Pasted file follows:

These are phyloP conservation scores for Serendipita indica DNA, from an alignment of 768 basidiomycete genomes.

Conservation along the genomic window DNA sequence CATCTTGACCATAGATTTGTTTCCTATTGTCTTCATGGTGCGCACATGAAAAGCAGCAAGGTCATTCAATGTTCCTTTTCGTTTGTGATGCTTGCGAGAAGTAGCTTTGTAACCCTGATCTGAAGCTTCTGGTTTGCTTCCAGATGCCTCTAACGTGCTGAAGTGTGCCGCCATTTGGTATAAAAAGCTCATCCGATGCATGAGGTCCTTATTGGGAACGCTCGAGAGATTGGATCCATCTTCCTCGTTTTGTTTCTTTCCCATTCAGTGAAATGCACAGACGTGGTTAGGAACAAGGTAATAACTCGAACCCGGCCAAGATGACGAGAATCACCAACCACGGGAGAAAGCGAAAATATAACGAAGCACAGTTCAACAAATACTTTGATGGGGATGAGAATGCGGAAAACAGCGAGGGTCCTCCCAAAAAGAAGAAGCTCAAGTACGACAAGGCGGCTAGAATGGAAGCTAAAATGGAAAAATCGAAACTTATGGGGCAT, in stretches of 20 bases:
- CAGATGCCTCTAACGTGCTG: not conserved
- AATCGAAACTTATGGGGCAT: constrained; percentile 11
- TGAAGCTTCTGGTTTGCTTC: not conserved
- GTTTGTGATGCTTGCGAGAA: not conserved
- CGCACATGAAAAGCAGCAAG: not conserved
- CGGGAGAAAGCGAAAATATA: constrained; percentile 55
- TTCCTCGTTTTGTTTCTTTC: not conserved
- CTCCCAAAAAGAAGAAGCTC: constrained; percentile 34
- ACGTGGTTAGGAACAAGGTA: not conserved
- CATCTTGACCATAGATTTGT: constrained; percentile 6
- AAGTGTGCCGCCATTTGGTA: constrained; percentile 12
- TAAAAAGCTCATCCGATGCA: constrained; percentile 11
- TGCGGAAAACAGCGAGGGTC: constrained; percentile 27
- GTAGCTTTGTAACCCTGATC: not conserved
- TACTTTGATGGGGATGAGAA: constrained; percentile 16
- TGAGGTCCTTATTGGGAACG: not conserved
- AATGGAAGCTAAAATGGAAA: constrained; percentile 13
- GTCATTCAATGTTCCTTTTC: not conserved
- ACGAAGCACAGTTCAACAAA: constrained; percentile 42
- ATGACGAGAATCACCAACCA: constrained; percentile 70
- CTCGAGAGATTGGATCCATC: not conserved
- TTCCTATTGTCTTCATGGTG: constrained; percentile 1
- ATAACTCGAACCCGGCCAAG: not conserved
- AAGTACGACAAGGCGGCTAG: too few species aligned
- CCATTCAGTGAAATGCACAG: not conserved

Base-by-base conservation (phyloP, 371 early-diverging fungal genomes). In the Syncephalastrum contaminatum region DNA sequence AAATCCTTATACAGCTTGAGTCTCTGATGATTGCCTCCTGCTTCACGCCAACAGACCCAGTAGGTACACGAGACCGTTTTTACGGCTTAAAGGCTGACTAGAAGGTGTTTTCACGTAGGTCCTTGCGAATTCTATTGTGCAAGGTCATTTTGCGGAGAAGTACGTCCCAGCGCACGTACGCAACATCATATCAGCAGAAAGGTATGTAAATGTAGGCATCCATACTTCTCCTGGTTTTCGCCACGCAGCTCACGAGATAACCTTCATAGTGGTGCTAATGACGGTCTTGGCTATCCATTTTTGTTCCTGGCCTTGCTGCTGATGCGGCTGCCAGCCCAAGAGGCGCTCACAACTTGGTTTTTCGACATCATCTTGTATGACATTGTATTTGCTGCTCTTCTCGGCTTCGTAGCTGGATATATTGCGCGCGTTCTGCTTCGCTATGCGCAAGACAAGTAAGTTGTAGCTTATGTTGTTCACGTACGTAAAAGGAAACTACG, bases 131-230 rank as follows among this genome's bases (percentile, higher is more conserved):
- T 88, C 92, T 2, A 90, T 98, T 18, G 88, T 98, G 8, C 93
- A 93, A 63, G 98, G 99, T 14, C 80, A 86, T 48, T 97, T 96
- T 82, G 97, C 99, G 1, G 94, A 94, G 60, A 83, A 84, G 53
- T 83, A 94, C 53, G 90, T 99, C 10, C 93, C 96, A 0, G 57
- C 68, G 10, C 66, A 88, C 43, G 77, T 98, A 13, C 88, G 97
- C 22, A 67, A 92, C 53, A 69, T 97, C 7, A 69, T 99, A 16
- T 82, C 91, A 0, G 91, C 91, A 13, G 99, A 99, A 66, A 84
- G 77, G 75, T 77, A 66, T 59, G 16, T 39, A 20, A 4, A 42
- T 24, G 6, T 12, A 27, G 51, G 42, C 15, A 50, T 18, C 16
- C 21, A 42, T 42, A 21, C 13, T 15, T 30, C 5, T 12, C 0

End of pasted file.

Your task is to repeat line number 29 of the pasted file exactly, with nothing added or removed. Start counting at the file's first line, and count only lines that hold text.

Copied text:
- T 88, C 92, T 2, A 90, T 98, T 18, G 88, T 98, G 8, C 93